During Jesus’ ministry, people’s self-obsession often centered around the Law that God gave to his people. And Jesus tells them, “Don’t think that I’ve come to abolish the Law or the Prophets.” I’ve come to fulfill them.” He says, “Really, I’m telling you, until heaven and earth pass away, nothing in the Law will change until it’s all accomplished.” Even though the scribes and the pharisees misuse the Law for their own self-righteousness, the Law is still good, and it has a purpose too, and that purpose is now in sight.
Now that the Law is fulfilled in Jesus, he goes on to instruct in the ways of the Kingdom telling his disciples what it truly means to be the salt and the light of the world—what it truly means to be a part of the Kingdom for others. And that’s what the Sermon on the Mount is. Beginning with his list of blessings—the beatitudes, it all comes down to trusting in Jesus—emanating his light.
Commandments of Heaven
Jesus says, “Therefore whoever relaxes one of the least of these commandments (viz. what I’m about to tell you) and teaches others to do the same will be called least in the kingdom of heaven, but whoever does them (viz. whoever does what I instruct) and teaches them will be called great in the kingdom of heaven. For I tell you, unless your righteousness exceeds that of the scribes and Pharisees, you’ll never enter the kingdom of heaven.” In other words, move past the self-righteousness. That won’t get you anywhere with Jesus.
Jesus fulfilled the Law, so just look to him. When our focus is on Jesus, when we listen to him and trust in him, we don’t need to worry about ourselves—our righteousness, our salvation—because he’s taken care of everything for us. Instead we can live for those around us. We can show them Christ. We’re free to be the light; we’re free to be the salt.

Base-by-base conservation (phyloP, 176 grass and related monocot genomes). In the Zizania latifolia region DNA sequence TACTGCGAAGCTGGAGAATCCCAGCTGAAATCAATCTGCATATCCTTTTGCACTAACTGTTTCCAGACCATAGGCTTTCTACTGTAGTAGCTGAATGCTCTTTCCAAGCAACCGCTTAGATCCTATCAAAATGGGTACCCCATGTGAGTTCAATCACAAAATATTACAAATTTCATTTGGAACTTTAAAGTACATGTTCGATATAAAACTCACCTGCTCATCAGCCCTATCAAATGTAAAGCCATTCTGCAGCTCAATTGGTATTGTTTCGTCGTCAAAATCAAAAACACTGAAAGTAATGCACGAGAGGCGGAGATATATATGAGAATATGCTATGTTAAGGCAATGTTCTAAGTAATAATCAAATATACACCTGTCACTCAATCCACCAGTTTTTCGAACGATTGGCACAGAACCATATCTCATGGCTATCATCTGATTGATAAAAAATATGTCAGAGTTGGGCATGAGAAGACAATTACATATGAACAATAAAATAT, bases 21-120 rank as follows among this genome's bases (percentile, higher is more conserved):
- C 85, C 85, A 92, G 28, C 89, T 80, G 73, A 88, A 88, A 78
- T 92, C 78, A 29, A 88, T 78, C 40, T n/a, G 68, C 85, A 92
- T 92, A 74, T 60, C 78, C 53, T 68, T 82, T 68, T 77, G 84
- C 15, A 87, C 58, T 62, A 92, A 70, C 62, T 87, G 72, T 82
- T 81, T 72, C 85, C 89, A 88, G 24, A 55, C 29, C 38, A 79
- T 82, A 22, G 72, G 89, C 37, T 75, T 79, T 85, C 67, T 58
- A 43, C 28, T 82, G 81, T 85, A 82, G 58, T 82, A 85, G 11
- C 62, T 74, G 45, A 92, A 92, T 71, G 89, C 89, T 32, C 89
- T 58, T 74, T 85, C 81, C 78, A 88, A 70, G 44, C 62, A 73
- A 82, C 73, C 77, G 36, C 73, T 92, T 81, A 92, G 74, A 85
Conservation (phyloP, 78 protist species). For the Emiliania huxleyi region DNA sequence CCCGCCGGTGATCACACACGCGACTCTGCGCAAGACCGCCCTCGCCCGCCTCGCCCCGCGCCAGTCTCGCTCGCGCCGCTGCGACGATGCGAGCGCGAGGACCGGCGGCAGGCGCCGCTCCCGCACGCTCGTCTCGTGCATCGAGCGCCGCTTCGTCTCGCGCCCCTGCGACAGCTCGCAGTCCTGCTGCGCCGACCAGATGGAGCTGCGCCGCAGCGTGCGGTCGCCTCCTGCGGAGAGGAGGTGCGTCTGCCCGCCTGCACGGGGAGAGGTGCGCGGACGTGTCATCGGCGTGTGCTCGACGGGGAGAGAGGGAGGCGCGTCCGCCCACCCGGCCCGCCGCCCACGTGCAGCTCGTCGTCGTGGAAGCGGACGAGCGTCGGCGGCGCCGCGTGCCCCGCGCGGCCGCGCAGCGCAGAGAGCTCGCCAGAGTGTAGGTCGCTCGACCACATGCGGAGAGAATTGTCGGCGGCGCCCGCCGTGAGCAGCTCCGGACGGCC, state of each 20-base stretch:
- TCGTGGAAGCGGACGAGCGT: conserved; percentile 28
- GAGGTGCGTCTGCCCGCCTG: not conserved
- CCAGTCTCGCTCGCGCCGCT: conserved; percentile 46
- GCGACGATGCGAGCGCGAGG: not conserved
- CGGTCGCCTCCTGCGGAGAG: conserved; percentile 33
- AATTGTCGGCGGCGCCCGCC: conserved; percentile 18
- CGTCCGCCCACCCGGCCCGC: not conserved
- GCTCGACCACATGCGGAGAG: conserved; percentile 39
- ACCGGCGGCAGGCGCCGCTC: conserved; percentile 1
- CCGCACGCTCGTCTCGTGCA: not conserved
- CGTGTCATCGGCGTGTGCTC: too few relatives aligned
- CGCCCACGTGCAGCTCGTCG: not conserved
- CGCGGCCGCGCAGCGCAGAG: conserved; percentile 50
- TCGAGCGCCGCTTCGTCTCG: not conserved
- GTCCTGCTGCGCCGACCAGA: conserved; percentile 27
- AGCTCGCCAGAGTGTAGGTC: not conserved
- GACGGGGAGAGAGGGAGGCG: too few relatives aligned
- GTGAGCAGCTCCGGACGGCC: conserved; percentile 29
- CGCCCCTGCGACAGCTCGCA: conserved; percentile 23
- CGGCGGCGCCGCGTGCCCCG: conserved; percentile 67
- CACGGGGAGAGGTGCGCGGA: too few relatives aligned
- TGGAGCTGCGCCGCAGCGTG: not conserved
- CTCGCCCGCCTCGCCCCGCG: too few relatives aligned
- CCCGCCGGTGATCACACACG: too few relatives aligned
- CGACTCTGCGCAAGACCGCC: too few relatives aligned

Light in the Darkness
Have you ever been lost? I mean really lost. Given the right circumstances—or maybe the worst circumstances—being lost can be a very trying or even terrifying experience, especially if you’re wandering around in a foreign place when it’s dark—whether you’re in your own country or somewhere else. Depending on your mental fortitude it can be easy to just give up. Times of trial like that have a way of tearing us down over time regardless, burning us out.
Then there’s that moment of resolution. There’s that moment—maybe even from a far distance—when even in the darkness you see finally the light. Do you know that feeling? That feeling when you know that everything’s going to be ok. Jesus is that light for us. And here he’s saying that we are that light for others. Of course, it’s all Jesus’ light, but they need us to show it to them. Otherwise, they’ll always be lost. They don’t need us to show them how right we are, or how good we think we are; they need us to show them Jesus so that they can cling to him just like we do.
“You’re the light of the world. A city set on a hill can’t be hidden.” You don’t light a lamp just to turn around and hide it under something. No! You put it up in a place that will light the whole house! In the same way, let your light shine before others. You see, that way they’ll see your good works and give glory to your Father who’s in heaven.”